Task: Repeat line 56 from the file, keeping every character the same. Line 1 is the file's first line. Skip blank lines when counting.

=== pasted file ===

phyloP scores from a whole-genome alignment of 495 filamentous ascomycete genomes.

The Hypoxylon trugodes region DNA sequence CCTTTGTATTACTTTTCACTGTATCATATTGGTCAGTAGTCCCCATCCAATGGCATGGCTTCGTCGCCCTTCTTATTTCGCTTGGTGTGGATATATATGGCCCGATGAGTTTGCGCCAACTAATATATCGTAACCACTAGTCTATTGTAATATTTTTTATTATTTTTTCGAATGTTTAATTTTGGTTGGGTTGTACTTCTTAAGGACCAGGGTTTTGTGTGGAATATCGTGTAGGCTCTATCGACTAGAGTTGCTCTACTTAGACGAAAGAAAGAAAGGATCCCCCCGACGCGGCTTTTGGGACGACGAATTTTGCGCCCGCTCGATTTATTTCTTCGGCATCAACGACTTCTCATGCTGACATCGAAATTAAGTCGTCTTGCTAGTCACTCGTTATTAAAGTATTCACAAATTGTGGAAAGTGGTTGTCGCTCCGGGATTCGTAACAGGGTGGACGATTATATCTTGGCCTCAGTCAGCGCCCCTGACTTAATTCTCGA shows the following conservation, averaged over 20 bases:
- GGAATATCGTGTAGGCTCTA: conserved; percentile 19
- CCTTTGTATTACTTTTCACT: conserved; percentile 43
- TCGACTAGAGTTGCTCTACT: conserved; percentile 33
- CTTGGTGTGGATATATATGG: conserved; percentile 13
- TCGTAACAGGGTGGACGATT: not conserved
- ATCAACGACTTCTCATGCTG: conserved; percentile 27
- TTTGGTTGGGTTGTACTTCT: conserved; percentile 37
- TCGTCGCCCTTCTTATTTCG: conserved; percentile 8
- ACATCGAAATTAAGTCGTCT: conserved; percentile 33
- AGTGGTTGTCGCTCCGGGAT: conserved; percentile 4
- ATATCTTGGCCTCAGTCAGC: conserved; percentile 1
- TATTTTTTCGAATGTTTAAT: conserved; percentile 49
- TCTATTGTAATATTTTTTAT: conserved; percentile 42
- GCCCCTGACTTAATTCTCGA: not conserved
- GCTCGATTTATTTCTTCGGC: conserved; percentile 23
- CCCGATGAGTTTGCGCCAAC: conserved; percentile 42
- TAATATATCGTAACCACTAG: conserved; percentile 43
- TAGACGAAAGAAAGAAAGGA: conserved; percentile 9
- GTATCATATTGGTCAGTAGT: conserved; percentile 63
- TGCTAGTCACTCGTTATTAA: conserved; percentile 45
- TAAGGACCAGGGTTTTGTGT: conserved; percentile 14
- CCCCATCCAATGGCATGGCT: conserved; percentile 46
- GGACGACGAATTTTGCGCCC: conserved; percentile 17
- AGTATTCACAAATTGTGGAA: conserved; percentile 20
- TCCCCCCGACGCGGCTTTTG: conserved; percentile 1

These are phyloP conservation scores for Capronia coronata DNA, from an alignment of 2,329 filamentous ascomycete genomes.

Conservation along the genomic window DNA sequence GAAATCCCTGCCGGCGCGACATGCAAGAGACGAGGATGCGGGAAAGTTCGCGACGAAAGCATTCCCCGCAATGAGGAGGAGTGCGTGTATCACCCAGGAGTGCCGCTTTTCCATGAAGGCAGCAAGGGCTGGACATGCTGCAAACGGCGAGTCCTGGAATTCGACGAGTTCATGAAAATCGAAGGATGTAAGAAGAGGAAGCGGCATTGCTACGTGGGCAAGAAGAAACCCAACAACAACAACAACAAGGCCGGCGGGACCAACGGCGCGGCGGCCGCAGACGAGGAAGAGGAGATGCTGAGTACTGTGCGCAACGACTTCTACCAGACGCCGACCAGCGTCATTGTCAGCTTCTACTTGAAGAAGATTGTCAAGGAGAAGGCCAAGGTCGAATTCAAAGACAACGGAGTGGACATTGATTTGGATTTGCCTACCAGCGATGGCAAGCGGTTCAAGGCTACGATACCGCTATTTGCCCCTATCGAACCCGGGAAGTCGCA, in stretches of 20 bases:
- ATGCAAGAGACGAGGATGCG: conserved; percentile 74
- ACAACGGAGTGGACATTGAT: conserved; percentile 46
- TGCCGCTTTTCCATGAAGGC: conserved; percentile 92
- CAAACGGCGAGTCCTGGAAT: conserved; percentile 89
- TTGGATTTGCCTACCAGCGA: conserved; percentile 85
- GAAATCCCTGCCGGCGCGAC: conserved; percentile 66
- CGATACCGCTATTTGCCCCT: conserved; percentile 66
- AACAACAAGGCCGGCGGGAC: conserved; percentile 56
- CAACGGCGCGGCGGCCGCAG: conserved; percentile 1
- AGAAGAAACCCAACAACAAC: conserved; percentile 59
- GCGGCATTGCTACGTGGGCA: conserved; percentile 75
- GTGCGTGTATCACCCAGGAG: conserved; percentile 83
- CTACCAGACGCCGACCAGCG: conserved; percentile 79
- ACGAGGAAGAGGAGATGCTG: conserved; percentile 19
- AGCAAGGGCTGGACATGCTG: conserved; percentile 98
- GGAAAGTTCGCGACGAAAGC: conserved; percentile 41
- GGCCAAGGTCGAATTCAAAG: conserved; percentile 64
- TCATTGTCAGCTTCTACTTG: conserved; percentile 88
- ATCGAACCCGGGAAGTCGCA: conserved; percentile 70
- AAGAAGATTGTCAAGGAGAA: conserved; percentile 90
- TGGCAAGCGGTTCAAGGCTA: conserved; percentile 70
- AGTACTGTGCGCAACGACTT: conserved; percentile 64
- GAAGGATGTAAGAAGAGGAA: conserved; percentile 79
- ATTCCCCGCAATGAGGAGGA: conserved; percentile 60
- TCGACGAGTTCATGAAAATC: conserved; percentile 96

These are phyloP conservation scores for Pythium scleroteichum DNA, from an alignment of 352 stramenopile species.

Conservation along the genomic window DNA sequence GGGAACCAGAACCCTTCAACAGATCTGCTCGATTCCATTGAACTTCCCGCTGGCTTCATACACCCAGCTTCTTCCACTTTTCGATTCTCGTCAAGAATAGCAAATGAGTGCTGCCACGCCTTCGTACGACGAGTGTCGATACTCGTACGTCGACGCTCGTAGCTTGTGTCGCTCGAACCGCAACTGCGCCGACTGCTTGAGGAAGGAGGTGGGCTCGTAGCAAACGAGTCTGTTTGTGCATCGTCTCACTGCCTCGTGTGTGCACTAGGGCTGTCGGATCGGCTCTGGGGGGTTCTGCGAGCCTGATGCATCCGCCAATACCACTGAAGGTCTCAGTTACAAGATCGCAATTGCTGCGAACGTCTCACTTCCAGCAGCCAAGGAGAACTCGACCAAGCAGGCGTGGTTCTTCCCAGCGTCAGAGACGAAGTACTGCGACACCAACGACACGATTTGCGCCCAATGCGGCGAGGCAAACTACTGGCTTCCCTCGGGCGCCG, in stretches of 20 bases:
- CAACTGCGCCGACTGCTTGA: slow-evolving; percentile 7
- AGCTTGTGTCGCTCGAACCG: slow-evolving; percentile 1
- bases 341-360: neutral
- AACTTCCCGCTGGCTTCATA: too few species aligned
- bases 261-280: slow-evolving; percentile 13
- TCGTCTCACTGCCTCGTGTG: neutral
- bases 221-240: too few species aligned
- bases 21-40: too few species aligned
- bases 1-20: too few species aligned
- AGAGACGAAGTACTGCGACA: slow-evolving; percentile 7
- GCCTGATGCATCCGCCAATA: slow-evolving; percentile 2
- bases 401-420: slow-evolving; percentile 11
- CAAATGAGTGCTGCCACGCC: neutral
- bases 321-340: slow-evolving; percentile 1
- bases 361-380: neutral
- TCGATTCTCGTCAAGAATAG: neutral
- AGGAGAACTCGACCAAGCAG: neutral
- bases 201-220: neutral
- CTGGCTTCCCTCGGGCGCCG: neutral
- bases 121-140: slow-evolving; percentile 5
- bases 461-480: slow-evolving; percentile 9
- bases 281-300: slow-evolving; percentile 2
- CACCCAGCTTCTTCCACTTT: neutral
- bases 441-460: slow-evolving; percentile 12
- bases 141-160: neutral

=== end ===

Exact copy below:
Conservation along the genomic window DNA sequence GGGAACCAGAACCCTTCAACAGATCTGCTCGATTCCATTGAACTTCCCGCTGGCTTCATACACCCAGCTTCTTCCACTTTTCGATTCTCGTCAAGAATAGCAAATGAGTGCTGCCACGCCTTCGTACGACGAGTGTCGATACTCGTACGTCGACGCTCGTAGCTTGTGTCGCTCGAACCGCAACTGCGCCGACTGCTTGAGGAAGGAGGTGGGCTCGTAGCAAACGAGTCTGTTTGTGCATCGTCTCACTGCCTCGTGTGTGCACTAGGGCTGTCGGATCGGCTCTGGGGGGTTCTGCGAGCCTGATGCATCCGCCAATACCACTGAAGGTCTCAGTTACAAGATCGCAATTGCTGCGAACGTCTCACTTCCAGCAGCCAAGGAGAACTCGACCAAGCAGGCGTGGTTCTTCCCAGCGTCAGAGACGAAGTACTGCGACACCAACGACACGATTTGCGCCCAATGCGGCGAGGCAAACTACTGGCTTCCCTCGGGCGCCG, in stretches of 20 bases: